1801.--I have just returned from a visit to my landlord--the solitary
neighbour that I shall be troubled with. This is certainly a beautiful
country! In all England, I do not believe that I could have fixed on a
situation so completely removed from the stir of society. A perfect
misanthropist's heaven: and Mr. Heathcliff and I are such a suitable pair
to divide the desolation between us. A capital fellow! He little
imagined how my heart warmed towards him when I beheld his black eyes
withdraw so suspiciously under their brows, as I rode up, and when his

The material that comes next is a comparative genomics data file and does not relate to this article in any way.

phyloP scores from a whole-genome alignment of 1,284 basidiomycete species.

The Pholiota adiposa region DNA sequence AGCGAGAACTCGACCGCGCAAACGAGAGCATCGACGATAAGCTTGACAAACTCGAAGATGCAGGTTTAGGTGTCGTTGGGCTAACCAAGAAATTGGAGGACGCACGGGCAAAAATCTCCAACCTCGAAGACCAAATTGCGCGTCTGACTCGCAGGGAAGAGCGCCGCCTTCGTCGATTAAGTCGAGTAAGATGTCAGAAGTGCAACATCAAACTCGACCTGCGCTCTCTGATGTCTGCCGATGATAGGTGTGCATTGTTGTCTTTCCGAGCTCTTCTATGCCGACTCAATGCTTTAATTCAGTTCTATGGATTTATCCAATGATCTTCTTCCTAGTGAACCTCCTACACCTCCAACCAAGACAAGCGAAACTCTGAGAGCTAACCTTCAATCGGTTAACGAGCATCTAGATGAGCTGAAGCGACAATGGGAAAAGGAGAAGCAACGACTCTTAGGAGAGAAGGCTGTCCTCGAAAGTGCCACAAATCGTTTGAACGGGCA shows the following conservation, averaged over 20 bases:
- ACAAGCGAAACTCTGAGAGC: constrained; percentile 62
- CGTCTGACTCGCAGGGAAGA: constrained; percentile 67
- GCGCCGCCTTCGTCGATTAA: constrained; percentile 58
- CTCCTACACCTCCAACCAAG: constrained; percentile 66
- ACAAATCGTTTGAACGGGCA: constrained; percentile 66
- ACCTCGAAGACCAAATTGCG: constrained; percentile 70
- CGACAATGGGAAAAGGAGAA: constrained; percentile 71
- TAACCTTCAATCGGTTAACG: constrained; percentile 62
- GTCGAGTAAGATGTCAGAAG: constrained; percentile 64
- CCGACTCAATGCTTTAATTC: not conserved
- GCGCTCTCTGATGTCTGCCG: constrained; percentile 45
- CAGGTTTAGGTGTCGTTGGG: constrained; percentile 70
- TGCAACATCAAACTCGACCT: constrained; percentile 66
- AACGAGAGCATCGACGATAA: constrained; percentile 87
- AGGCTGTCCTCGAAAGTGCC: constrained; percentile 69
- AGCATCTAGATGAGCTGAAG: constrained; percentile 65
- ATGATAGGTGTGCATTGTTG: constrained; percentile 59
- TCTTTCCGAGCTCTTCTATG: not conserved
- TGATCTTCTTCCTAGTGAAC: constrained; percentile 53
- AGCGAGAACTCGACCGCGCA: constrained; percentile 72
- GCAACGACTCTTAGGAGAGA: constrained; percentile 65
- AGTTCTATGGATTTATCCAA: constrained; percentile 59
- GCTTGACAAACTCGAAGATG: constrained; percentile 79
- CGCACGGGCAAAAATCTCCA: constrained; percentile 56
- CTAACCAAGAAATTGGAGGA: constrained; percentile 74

fingers sheltered themselves, with a jealous resolution, still further in
his waistcoat, as I announced my name.
'Mr. Heathcliff?' I said.
A nod was the answer.
'Mr. Lockwood, your new tenant, sir. I do myself the honour of calling
as soon as possible after my arrival, to express the hope that I have not
inconvenienced you by my perseverance in soliciting the occupation of
Thrushcross Grange: I heard yesterday you had had some thoughts--'
'Thrushcross Grange is my own, sir,' he interrupted, wincing. 'I should
not allow any one to inconvenience me, if I could hinder it--walk in!'